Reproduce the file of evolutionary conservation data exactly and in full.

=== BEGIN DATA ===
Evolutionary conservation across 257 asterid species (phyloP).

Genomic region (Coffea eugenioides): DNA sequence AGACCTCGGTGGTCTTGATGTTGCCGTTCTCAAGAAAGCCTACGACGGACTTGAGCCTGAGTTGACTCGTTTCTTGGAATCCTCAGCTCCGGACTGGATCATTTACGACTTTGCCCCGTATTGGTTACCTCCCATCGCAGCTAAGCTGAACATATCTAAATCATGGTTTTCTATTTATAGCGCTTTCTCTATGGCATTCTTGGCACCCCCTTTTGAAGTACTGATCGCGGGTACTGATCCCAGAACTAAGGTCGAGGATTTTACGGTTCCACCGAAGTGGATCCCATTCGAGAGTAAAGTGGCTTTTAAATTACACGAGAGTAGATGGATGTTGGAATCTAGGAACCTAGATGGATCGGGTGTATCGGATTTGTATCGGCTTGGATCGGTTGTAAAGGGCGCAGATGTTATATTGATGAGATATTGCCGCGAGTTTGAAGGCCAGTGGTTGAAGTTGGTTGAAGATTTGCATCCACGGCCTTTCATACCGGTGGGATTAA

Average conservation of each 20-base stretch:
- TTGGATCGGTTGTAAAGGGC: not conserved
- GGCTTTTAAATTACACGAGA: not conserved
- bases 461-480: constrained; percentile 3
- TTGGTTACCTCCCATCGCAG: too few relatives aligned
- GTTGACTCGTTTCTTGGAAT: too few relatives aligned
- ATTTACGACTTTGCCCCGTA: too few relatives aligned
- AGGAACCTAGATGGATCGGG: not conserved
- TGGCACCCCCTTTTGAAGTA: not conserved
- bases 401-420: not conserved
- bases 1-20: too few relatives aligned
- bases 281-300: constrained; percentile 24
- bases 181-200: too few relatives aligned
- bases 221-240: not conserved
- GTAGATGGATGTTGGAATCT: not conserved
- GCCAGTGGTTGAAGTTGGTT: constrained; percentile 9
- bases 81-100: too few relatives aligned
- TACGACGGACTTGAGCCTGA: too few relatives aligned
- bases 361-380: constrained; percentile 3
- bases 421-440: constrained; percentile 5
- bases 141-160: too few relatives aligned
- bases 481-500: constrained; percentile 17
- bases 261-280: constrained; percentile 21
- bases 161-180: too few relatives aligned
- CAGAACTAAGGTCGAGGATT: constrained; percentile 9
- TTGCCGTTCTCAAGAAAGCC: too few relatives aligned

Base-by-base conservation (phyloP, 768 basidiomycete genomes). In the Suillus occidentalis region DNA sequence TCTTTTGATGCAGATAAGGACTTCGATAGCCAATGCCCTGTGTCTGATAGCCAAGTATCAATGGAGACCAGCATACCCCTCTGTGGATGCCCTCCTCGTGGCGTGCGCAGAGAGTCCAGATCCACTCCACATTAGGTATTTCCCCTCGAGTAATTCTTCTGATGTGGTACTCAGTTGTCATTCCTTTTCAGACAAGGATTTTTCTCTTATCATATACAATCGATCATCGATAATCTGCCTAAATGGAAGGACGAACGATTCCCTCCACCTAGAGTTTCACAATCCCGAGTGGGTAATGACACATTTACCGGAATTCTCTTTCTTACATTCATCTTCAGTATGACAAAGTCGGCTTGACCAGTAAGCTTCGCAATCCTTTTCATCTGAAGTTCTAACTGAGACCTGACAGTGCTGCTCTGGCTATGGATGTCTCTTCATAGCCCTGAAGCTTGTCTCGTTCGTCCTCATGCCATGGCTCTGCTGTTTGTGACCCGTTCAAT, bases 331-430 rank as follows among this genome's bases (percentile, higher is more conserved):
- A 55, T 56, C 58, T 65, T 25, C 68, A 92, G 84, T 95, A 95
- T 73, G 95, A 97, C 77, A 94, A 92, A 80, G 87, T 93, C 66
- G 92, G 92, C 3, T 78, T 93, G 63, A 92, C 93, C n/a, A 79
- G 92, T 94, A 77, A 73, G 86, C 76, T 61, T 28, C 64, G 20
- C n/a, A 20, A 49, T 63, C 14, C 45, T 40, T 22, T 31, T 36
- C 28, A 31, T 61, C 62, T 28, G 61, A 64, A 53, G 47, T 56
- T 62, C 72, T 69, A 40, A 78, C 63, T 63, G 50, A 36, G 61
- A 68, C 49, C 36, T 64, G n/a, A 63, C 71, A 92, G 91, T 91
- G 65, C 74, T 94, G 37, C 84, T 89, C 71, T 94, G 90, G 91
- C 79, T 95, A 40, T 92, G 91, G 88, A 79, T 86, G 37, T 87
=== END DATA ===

Evolutionary conservation across 257 asterid species (phyloP).

Genomic region (Coffea eugenioides): DNA sequence AGACCTCGGTGGTCTTGATGTTGCCGTTCTCAAGAAAGCCTACGACGGACTTGAGCCTGAGTTGACTCGTTTCTTGGAATCCTCAGCTCCGGACTGGATCATTTACGACTTTGCCCCGTATTGGTTACCTCCCATCGCAGCTAAGCTGAACATATCTAAATCATGGTTTTCTATTTATAGCGCTTTCTCTATGGCATTCTTGGCACCCCCTTTTGAAGTACTGATCGCGGGTACTGATCCCAGAACTAAGGTCGAGGATTTTACGGTTCCACCGAAGTGGATCCCATTCGAGAGTAAAGTGGCTTTTAAATTACACGAGAGTAGATGGATGTTGGAATCTAGGAACCTAGATGGATCGGGTGTATCGGATTTGTATCGGCTTGGATCGGTTGTAAAGGGCGCAGATGTTATATTGATGAGATATTGCCGCGAGTTTGAAGGCCAGTGGTTGAAGTTGGTTGAAGATTTGCATCCACGGCCTTTCATACCGGTGGGATTAA

Average conservation of each 20-base stretch:
- TTGGATCGGTTGTAAAGGGC: not conserved
- GGCTTTTAAATTACACGAGA: not conserved
- bases 461-480: constrained; percentile 3
- TTGGTTACCTCCCATCGCAG: too few relatives aligned
- GTTGACTCGTTTCTTGGAAT: too few relatives aligned
- ATTTACGACTTTGCCCCGTA: too few relatives aligned
- AGGAACCTAGATGGATCGGG: not conserved
- TGGCACCCCCTTTTGAAGTA: not conserved
- bases 401-420: not conserved
- bases 1-20: too few relatives aligned
- bases 281-300: constrained; percentile 24
- bases 181-200: too few relatives aligned
- bases 221-240: not conserved
- GTAGATGGATGTTGGAATCT: not conserved
- GCCAGTGGTTGAAGTTGGTT: constrained; percentile 9
- bases 81-100: too few relatives aligned
- TACGACGGACTTGAGCCTGA: too few relatives aligned
- bases 361-380: constrained; percentile 3
- bases 421-440: constrained; percentile 5
- bases 141-160: too few relatives aligned
- bases 481-500: constrained; percentile 17
- bases 261-280: constrained; percentile 21
- bases 161-180: too few relatives aligned
- CAGAACTAAGGTCGAGGATT: constrained; percentile 9
- TTGCCGTTCTCAAGAAAGCC: too few relatives aligned

Base-by-base conservation (phyloP, 768 basidiomycete genomes). In the Suillus occidentalis region DNA sequence TCTTTTGATGCAGATAAGGACTTCGATAGCCAATGCCCTGTGTCTGATAGCCAAGTATCAATGGAGACCAGCATACCCCTCTGTGGATGCCCTCCTCGTGGCGTGCGCAGAGAGTCCAGATCCACTCCACATTAGGTATTTCCCCTCGAGTAATTCTTCTGATGTGGTACTCAGTTGTCATTCCTTTTCAGACAAGGATTTTTCTCTTATCATATACAATCGATCATCGATAATCTGCCTAAATGGAAGGACGAACGATTCCCTCCACCTAGAGTTTCACAATCCCGAGTGGGTAATGACACATTTACCGGAATTCTCTTTCTTACATTCATCTTCAGTATGACAAAGTCGGCTTGACCAGTAAGCTTCGCAATCCTTTTCATCTGAAGTTCTAACTGAGACCTGACAGTGCTGCTCTGGCTATGGATGTCTCTTCATAGCCCTGAAGCTTGTCTCGTTCGTCCTCATGCCATGGCTCTGCTGTTTGTGACCCGTTCAAT, bases 331-430 rank as follows among this genome's bases (percentile, higher is more conserved):
- A 55, T 56, C 58, T 65, T 25, C 68, A 92, G 84, T 95, A 95
- T 73, G 95, A 97, C 77, A 94, A 92, A 80, G 87, T 93, C 66
- G 92, G 92, C 3, T 78, T 93, G 63, A 92, C 93, C n/a, A 79
- G 92, T 94, A 77, A 73, G 86, C 76, T 61, T 28, C 64, G 20
- C n/a, A 20, A 49, T 63, C 14, C 45, T 40, T 22, T 31, T 36
- C 28, A 31, T 61, C 62, T 28, G 61, A 64, A 53, G 47, T 56
- T 62, C 72, T 69, A 40, A 78, C 63, T 63, G 50, A 36, G 61
- A 68, C 49, C 36, T 64, G n/a, A 63, C 71, A 92, G 91, T 91
- G 65, C 74, T 94, G 37, C 84, T 89, C 71, T 94, G 90, G 91
- C 79, T 95, A 40, T 92, G 91, G 88, A 79, T 86, G 37, T 87